Central Bankers at the End of Their Rope?: Monetary Policy and the Coming Depression (Paperback)
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Central banks are becoming a force of economic destabilization in the 21st century-contrary to accepted notions of contemporary economic theory. The basic functions of central banks-whether managing money supply, supervising private banks, bailing out failing banks, stabilizing prices, promoting real investment, employment and growth-have all entered a state of increasing decay, breakdown and failure.
- Central banks globally have been losing control, individually and collectively, of the global money supply;
- have progressively destabilized the global economy with decades of ever-rising liquidity and debt;
- have chronically failed to prevent financial asset inflation bubbles or stop the steady drift toward deflation in goods, money and labor prices;
- have been unable to adapt to technology forces that have fundamentally restructured the global financial system;
- have effectively ignored the growth of capital markets, inside credit and shadow banking;
- have failed to regulate and supervise private banks that remain, post-2008, still addicted to high risk taking;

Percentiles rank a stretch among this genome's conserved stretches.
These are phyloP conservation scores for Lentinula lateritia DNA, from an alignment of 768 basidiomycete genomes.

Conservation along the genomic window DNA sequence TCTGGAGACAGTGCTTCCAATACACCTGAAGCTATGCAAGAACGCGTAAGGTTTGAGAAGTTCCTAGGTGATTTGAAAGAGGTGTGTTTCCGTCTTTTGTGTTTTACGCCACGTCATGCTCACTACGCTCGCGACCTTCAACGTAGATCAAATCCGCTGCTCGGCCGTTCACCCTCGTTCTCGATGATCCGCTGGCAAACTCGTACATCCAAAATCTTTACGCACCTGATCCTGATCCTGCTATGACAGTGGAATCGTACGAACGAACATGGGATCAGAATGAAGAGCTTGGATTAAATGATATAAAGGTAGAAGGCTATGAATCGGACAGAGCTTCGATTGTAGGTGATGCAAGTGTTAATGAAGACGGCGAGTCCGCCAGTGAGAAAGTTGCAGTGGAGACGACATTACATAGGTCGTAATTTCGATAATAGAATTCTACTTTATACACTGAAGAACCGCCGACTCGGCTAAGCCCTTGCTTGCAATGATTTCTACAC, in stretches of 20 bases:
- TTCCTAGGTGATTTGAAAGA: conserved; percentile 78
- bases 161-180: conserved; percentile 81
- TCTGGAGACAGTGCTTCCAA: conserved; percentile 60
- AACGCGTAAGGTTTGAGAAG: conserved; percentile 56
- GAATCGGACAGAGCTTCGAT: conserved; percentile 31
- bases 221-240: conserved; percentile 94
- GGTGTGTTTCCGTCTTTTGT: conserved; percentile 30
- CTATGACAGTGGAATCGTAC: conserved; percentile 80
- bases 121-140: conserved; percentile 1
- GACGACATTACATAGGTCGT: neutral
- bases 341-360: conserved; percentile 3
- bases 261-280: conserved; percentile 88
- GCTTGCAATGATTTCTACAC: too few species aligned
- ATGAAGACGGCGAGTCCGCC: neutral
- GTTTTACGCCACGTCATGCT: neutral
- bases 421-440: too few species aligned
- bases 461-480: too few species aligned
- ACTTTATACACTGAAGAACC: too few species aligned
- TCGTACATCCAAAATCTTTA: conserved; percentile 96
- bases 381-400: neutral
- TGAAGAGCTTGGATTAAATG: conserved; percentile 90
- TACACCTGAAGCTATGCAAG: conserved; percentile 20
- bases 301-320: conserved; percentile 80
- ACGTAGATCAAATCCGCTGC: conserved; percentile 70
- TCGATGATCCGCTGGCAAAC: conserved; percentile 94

- have proven unable to develop policies and tools to effectively stimulate investment, jobs, and real GDP; and
- and have failed to construct a stable system to replace the gold standard or the Bretton Woods international monetary systems;
The book describes the fundamental causes of the breakdown and emerging crisis of central banks-with primary focus on the US Federal Reserve, the Banks of England and Japan, the Eurozone's ECB, and the People's Bank of China. The book's central theme is that central banks, as constituted today, are not only failing their basic functions-in the process becoming more desperate in experimenting with new measures and policies-but have become increasingly the vehicles of the interests of private bankers and investors. Central banks must therefore be democratized to represent the entire economy and not just bankers and investors. Proposals for institutional restructuring of the US Federal Reserve (and other central banks) are offered as means to ensure central bank independence of both banker-investor interests as well as politicians'. Public banking is discussed and argued as necessary, but not sufficient, as a solution. A Constitutional Amendment to democratize the Fed is proposed.